Trent Faulkner with L&M Companies in Raleigh, NC, told us July 18 L&M’s Kansas crop looks great, adding “We avoided some hail that affected the eastern part of the state, but we are in the west.” Trent said everything is on track for a late August start. “We have a month of growing left, but everything looks to get started at the end of August.”
Ryan Fagerberg with Fagerberg Farms/Fagerberg Produce in Eaton said on July 18 the operation had not started harvest. He said, “The crop seems to be rounding into nice form with cooperative weather of late. Looks like we will begin clipping onions later next week and begin shipping roughly a week into August. Ryan noted the labor situation “has improved with the recent arrival of our H-2A workers,” and he said, “Transportation continues to be tight, but our office staff has done a great job lining trucks up for our upcoming shipping season.”
Colorado Western Slope:
Don Ed Holmes with The Onion House in Weslaco, TX, told us July 18 that the Western Colorado crop coming from John Harold’s shed in Olathe “still looks really good.” That crop is expected to start shipping after the first of September, Don Ed said.
Don Ed Holmes with The Onion House in Weslaco, TX, said the Corinne, UT, crop “is one you dream about.” He said, “The Utah boys at Norman Brothers in Corinne are saying this is one of the best crops they’ve ever had.” The onions are harvested in September and go into storage for a fall start to the shipping season. Many thanks to Don Ed for providing this week’s featured image of the Norman Brothers crop.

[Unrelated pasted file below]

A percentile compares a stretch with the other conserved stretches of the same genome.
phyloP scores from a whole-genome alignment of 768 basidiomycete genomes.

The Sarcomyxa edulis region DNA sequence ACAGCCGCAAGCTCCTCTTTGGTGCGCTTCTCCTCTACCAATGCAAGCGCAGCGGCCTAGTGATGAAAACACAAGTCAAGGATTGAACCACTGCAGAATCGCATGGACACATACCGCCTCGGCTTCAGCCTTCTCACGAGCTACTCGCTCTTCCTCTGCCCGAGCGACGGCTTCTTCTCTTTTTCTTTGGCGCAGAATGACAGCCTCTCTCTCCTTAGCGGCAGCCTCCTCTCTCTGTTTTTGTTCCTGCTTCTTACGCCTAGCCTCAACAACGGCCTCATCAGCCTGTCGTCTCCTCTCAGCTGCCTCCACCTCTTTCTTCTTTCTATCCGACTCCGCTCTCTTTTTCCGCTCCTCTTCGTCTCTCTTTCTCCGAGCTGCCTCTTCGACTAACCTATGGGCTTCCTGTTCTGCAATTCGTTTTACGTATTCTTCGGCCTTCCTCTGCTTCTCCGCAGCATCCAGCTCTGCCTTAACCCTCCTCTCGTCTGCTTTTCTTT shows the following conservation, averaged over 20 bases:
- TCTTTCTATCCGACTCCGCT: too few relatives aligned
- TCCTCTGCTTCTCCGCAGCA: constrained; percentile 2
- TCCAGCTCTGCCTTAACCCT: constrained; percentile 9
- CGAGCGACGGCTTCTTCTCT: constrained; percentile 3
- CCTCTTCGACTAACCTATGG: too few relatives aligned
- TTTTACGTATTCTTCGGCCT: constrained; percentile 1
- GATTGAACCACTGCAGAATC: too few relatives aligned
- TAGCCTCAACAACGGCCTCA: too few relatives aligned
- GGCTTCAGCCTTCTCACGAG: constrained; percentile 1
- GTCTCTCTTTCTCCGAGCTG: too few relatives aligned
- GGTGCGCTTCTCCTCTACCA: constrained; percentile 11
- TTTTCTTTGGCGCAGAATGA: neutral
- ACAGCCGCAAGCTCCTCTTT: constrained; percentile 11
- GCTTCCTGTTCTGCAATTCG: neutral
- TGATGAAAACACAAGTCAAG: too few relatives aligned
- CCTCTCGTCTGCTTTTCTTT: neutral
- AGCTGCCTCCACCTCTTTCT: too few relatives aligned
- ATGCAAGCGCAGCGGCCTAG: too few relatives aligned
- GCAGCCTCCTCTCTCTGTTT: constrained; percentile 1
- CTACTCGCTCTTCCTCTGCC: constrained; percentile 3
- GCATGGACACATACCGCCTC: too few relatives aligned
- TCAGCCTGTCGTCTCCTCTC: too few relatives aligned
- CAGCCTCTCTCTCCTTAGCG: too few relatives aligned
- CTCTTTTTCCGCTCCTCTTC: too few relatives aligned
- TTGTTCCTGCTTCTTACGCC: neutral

Dwayne Fisher with Champion Produce Sales in Parma, ID, said his company’s crop “is moving forward very nicely.” Dwayne added, “We are experiencing July heat for sure, but the plants are healthy and are planning start production on Aug. 13. This year our growing season has been what we would term as normal and feel confident that our quality will be outstanding. This should allow us to have a great season that for us should extend well into April/May.” He also said, “Our customers each year are asking us to extend our season, and it appears our quality and additional cold storage capacity will allow us to do that. Mother Nature could always throw us a curve ball, but right now we feel very confident.” Continuing, Dwayne said, “It is always interesting to hear the perspective people have on crops and prices before we ever even get an onion into a bag. As a shipper who sells year round, I remind people that no one provides the service and quality that we do in IEO. Our area has a strong customer following because of performance on our farms and in our facilities. As a person who is paid to represent my sheds and growers, I think that creates a big value and we should market accordingly. I will say with our normal growing year, increased technology and superior performance, we feel confident that our season will be extended on both ends each year.” And, he concluded, “Our customers are ready for us to be back in the market and want to stay with us as long as possible. It is apparent that some of these other growing areas are going to really struggle to be able to compete against us, and there certainly isn’t a need for foreign onions to be in our markets at all. Looking forward to a fantastic 2018 season!”